In chapter 17 we discuss dynamic pricing — when prices change “according to the level of demand, the type of customer, or the state of the weather.” Uber is a company that connects people who need a ride with drivers who can give those rides (a competitor to the taxi cab).
A key part of Uber’s business model is “surge pricing.” Surge pricing is a form of dynamic pricing and prices increase as cabs become more scarce (due to fewer drivers or a significant increase in demand). So for example, when the weather is particularly cold or wet, many pedestrians seek out cabs. Surge pricing gives drivers more pay to encourage them to keep working at these times. Surge pricing is controversial — and some customers don’t like that prices change based on supply and demand.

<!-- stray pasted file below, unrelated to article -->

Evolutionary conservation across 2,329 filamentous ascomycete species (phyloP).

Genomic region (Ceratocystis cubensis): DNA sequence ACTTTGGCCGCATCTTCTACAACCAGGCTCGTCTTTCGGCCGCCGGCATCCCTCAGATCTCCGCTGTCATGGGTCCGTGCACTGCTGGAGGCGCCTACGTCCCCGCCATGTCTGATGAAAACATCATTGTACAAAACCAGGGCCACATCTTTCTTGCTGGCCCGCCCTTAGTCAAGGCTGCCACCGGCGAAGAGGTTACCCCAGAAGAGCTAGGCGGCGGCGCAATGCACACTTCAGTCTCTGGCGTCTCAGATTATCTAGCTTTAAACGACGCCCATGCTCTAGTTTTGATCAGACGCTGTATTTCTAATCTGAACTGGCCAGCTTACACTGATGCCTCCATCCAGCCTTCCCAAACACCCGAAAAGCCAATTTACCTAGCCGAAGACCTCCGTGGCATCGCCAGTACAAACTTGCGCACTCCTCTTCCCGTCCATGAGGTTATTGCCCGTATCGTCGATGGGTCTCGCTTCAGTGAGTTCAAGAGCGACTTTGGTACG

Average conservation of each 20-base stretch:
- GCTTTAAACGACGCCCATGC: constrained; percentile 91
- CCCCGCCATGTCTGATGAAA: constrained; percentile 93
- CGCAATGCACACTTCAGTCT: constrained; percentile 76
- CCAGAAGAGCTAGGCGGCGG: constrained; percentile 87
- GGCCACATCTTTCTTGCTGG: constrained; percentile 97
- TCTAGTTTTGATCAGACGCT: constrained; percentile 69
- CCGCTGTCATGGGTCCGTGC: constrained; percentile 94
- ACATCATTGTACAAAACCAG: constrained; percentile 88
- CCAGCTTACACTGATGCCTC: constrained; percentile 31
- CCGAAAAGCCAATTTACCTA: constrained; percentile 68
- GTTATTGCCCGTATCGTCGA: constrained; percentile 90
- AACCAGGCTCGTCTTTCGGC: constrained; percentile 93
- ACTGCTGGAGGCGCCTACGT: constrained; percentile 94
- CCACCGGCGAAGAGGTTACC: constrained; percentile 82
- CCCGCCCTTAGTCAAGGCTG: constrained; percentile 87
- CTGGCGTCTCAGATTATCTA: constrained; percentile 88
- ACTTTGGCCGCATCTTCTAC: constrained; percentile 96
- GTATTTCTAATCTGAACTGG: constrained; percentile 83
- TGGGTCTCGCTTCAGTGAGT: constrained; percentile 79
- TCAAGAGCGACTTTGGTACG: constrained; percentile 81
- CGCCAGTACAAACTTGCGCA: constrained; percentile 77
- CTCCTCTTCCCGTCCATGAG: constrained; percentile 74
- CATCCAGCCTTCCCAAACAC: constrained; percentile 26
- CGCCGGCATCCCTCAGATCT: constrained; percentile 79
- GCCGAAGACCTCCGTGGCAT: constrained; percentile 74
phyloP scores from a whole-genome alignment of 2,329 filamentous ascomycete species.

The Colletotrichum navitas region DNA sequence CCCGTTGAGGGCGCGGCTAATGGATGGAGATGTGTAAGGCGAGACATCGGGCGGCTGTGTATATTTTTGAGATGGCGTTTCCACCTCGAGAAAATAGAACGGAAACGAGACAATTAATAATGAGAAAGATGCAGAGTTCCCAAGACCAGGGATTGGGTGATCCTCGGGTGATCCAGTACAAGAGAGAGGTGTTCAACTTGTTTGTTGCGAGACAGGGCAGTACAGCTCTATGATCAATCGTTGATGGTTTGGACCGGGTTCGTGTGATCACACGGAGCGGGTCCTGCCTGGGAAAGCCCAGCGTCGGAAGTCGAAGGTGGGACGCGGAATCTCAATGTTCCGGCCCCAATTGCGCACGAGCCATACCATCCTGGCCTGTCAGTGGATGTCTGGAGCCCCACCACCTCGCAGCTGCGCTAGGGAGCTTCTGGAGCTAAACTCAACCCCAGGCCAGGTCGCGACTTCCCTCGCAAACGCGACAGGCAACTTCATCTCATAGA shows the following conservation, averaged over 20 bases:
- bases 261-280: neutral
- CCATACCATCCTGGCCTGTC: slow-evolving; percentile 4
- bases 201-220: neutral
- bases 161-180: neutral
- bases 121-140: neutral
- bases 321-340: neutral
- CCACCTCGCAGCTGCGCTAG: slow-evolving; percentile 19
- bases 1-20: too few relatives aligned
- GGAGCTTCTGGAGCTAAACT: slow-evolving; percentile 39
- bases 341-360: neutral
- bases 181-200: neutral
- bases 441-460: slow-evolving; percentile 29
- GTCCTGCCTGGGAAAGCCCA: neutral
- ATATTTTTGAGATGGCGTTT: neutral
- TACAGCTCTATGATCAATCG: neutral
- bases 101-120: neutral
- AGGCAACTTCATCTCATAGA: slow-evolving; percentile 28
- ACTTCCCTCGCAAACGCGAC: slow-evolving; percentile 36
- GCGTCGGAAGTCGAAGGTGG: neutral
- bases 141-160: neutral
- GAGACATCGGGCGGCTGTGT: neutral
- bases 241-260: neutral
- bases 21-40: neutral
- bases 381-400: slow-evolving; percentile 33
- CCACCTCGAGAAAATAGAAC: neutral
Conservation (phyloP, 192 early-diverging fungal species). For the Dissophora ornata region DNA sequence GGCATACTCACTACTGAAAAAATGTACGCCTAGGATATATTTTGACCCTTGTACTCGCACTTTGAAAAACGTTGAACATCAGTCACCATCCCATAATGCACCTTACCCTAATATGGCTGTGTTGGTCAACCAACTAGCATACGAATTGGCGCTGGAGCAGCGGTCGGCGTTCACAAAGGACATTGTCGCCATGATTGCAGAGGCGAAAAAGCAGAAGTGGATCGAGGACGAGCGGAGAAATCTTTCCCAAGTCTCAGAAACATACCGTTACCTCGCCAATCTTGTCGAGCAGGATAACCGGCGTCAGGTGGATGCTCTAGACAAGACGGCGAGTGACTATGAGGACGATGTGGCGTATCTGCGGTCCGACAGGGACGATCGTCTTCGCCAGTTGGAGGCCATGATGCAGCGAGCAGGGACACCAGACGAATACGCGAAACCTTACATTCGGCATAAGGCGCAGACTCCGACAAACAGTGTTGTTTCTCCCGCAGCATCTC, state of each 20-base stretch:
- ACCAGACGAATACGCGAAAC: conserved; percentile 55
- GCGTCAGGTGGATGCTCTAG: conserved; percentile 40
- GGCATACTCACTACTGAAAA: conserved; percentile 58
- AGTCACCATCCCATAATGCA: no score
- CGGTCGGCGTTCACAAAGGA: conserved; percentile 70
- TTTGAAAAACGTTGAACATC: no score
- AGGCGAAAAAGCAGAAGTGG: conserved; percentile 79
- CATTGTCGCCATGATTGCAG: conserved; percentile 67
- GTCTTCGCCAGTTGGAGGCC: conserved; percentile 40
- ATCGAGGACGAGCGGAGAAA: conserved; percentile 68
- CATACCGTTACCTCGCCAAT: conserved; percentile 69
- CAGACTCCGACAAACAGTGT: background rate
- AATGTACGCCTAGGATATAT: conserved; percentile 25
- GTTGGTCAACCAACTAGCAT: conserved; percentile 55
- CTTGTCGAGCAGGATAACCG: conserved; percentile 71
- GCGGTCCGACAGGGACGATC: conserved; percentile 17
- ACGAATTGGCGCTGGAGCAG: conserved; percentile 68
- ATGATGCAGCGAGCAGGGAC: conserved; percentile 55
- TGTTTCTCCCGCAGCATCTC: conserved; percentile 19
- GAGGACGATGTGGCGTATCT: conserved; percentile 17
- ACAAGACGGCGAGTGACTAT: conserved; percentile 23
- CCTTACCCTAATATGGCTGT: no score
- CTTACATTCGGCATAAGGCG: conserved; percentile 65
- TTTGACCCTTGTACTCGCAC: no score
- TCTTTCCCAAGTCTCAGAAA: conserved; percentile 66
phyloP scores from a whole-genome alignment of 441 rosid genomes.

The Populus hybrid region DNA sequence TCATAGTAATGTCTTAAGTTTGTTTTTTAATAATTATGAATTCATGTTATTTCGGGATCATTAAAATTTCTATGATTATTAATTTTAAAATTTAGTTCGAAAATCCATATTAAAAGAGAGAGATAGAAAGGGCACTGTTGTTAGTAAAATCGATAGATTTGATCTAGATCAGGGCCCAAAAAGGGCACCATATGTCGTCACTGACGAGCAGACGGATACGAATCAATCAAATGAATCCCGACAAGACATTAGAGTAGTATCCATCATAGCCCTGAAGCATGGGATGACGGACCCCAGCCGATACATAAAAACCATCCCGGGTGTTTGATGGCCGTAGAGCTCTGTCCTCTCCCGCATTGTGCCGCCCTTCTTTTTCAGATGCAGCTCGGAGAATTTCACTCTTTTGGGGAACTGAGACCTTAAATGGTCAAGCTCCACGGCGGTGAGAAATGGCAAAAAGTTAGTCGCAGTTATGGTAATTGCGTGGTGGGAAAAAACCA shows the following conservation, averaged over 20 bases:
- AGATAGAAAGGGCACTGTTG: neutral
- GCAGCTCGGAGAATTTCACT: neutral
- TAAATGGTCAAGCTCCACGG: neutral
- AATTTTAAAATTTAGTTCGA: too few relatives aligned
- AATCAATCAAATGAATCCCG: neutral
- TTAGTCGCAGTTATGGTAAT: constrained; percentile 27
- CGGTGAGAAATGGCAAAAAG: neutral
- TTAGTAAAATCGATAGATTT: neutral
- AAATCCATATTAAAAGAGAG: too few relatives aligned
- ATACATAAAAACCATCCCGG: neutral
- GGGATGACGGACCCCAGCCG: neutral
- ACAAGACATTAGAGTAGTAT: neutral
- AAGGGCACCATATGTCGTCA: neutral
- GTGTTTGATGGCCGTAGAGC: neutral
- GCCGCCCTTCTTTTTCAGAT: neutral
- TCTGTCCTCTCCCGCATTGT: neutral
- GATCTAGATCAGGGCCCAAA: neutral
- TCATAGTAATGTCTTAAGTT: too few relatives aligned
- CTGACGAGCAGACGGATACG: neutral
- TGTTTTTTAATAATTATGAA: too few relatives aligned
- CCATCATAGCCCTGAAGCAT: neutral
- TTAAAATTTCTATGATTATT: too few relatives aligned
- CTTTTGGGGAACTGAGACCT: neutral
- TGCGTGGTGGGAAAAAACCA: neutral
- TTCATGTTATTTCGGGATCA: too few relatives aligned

A new Uber rival, Gett, does not use surge pricing and touts this point in an ad campaign — see more at “Gett Ad Campaign Takes Jab at Uber for Surge Pricing” (HybridCars.com, June 21, 2016).
Some consumers don’t like surge pricing and wonder if this is fair. In some countries, laws have been enacted to prevent this practice. Is it ethical for Uber to charge higher prices? Do you think Gett has a good strategy to counter Uber? Explain. How could it effect Gett’s driver availability and reliability? Will it have drivers when customers need them?